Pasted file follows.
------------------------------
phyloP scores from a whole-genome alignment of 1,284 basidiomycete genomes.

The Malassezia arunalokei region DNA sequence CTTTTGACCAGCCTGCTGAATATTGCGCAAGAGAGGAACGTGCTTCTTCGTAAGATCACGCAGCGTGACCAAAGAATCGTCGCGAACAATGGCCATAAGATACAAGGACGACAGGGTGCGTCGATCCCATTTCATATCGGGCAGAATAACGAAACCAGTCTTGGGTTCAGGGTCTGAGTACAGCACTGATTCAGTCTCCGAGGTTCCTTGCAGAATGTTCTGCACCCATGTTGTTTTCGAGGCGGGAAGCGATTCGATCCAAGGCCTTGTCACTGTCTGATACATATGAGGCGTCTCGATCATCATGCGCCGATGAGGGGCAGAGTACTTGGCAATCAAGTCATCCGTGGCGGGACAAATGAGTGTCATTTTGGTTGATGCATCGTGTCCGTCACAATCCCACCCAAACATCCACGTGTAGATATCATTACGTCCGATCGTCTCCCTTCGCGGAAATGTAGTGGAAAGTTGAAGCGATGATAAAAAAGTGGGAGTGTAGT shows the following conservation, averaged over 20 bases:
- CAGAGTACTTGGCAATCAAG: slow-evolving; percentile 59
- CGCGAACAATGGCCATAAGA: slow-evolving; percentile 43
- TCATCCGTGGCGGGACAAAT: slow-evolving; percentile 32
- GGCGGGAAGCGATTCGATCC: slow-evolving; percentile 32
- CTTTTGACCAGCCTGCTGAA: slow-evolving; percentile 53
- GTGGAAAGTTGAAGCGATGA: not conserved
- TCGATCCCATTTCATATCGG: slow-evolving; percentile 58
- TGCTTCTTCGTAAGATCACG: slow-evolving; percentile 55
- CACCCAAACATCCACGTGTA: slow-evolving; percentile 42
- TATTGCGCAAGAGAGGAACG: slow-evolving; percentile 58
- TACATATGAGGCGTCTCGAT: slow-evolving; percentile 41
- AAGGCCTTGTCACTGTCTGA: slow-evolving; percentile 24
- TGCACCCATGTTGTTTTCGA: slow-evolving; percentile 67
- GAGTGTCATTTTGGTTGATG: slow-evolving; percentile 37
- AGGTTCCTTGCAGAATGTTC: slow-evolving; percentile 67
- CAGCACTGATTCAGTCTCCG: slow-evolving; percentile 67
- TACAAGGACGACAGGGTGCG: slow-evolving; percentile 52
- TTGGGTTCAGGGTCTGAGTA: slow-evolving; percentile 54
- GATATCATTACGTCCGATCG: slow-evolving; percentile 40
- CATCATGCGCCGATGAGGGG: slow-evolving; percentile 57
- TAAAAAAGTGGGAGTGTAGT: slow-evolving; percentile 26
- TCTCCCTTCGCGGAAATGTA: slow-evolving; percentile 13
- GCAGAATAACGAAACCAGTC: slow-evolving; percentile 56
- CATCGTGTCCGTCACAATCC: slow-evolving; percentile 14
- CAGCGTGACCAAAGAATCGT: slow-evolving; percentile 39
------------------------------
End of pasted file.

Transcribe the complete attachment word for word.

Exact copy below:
phyloP scores from a whole-genome alignment of 1,284 basidiomycete genomes.

The Malassezia arunalokei region DNA sequence CTTTTGACCAGCCTGCTGAATATTGCGCAAGAGAGGAACGTGCTTCTTCGTAAGATCACGCAGCGTGACCAAAGAATCGTCGCGAACAATGGCCATAAGATACAAGGACGACAGGGTGCGTCGATCCCATTTCATATCGGGCAGAATAACGAAACCAGTCTTGGGTTCAGGGTCTGAGTACAGCACTGATTCAGTCTCCGAGGTTCCTTGCAGAATGTTCTGCACCCATGTTGTTTTCGAGGCGGGAAGCGATTCGATCCAAGGCCTTGTCACTGTCTGATACATATGAGGCGTCTCGATCATCATGCGCCGATGAGGGGCAGAGTACTTGGCAATCAAGTCATCCGTGGCGGGACAAATGAGTGTCATTTTGGTTGATGCATCGTGTCCGTCACAATCCCACCCAAACATCCACGTGTAGATATCATTACGTCCGATCGTCTCCCTTCGCGGAAATGTAGTGGAAAGTTGAAGCGATGATAAAAAAGTGGGAGTGTAGT shows the following conservation, averaged over 20 bases:
- CAGAGTACTTGGCAATCAAG: slow-evolving; percentile 59
- CGCGAACAATGGCCATAAGA: slow-evolving; percentile 43
- TCATCCGTGGCGGGACAAAT: slow-evolving; percentile 32
- GGCGGGAAGCGATTCGATCC: slow-evolving; percentile 32
- CTTTTGACCAGCCTGCTGAA: slow-evolving; percentile 53
- GTGGAAAGTTGAAGCGATGA: not conserved
- TCGATCCCATTTCATATCGG: slow-evolving; percentile 58
- TGCTTCTTCGTAAGATCACG: slow-evolving; percentile 55
- CACCCAAACATCCACGTGTA: slow-evolving; percentile 42
- TATTGCGCAAGAGAGGAACG: slow-evolving; percentile 58
- TACATATGAGGCGTCTCGAT: slow-evolving; percentile 41
- AAGGCCTTGTCACTGTCTGA: slow-evolving; percentile 24
- TGCACCCATGTTGTTTTCGA: slow-evolving; percentile 67
- GAGTGTCATTTTGGTTGATG: slow-evolving; percentile 37
- AGGTTCCTTGCAGAATGTTC: slow-evolving; percentile 67
- CAGCACTGATTCAGTCTCCG: slow-evolving; percentile 67
- TACAAGGACGACAGGGTGCG: slow-evolving; percentile 52
- TTGGGTTCAGGGTCTGAGTA: slow-evolving; percentile 54
- GATATCATTACGTCCGATCG: slow-evolving; percentile 40
- CATCATGCGCCGATGAGGGG: slow-evolving; percentile 57
- TAAAAAAGTGGGAGTGTAGT: slow-evolving; percentile 26
- TCTCCCTTCGCGGAAATGTA: slow-evolving; percentile 13
- GCAGAATAACGAAACCAGTC: slow-evolving; percentile 56
- CATCGTGTCCGTCACAATCC: slow-evolving; percentile 14
- CAGCGTGACCAAAGAATCGT: slow-evolving; percentile 39